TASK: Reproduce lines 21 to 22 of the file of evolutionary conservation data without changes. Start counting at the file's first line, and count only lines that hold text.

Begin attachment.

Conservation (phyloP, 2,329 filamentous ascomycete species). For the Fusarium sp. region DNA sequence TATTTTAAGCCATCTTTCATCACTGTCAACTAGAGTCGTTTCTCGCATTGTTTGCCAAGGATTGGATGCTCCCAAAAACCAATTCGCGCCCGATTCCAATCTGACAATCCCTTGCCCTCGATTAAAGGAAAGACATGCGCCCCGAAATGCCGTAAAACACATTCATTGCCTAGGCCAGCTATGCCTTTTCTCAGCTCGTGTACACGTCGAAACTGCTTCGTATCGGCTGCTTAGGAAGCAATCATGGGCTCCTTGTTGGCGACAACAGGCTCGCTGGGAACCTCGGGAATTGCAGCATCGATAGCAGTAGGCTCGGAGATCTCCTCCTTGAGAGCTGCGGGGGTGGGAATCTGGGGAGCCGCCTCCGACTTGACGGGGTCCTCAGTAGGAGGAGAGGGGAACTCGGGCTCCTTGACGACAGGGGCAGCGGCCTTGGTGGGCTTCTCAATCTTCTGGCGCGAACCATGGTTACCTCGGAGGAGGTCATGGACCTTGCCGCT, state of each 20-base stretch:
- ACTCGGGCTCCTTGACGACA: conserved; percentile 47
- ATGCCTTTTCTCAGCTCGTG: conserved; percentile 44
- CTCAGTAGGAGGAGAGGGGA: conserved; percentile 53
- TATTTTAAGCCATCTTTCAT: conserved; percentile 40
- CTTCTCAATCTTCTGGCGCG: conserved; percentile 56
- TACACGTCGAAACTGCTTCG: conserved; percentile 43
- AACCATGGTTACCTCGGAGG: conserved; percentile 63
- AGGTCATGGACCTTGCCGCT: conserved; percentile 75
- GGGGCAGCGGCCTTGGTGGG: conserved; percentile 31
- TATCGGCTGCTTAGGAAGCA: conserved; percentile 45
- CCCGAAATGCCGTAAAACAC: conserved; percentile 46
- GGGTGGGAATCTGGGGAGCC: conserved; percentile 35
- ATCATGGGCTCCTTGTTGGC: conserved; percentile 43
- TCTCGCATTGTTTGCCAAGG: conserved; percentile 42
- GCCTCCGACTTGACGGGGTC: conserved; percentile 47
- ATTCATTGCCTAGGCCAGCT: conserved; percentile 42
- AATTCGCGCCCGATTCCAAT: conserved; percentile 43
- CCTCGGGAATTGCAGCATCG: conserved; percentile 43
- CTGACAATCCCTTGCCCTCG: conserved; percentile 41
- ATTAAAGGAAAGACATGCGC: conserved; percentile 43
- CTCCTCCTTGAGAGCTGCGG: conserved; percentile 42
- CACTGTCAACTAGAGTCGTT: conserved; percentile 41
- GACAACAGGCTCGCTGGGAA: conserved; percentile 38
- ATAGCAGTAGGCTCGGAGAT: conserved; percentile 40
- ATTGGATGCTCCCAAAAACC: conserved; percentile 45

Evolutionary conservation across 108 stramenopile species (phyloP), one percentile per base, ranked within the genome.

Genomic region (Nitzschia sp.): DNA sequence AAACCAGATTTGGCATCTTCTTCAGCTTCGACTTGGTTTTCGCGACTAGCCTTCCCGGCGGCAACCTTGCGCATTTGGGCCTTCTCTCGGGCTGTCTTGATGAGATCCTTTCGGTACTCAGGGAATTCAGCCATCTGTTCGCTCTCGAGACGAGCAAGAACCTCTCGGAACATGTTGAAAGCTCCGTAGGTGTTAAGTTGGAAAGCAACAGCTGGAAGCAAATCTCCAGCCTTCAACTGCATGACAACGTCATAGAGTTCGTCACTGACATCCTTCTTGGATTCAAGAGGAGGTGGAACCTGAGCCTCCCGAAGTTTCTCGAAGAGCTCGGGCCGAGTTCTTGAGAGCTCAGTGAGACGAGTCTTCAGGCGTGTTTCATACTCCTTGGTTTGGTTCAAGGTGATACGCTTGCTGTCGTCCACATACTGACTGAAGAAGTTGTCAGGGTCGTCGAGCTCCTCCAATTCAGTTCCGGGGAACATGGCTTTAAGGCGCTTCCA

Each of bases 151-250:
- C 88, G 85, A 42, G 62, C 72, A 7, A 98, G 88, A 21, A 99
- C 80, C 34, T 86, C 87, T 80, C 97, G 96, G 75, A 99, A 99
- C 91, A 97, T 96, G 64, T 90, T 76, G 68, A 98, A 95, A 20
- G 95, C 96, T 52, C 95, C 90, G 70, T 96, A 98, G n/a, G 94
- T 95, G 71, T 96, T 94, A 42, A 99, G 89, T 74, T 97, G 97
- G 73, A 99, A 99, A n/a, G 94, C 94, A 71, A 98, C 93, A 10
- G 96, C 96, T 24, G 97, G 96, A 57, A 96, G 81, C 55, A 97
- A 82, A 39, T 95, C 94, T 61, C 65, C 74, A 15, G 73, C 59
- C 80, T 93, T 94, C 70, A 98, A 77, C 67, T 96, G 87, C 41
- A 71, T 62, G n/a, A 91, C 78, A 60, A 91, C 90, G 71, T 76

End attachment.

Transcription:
- ATTAAAGGAAAGACATGCGC: conserved; percentile 43
- CTCCTCCTTGAGAGCTGCGG: conserved; percentile 42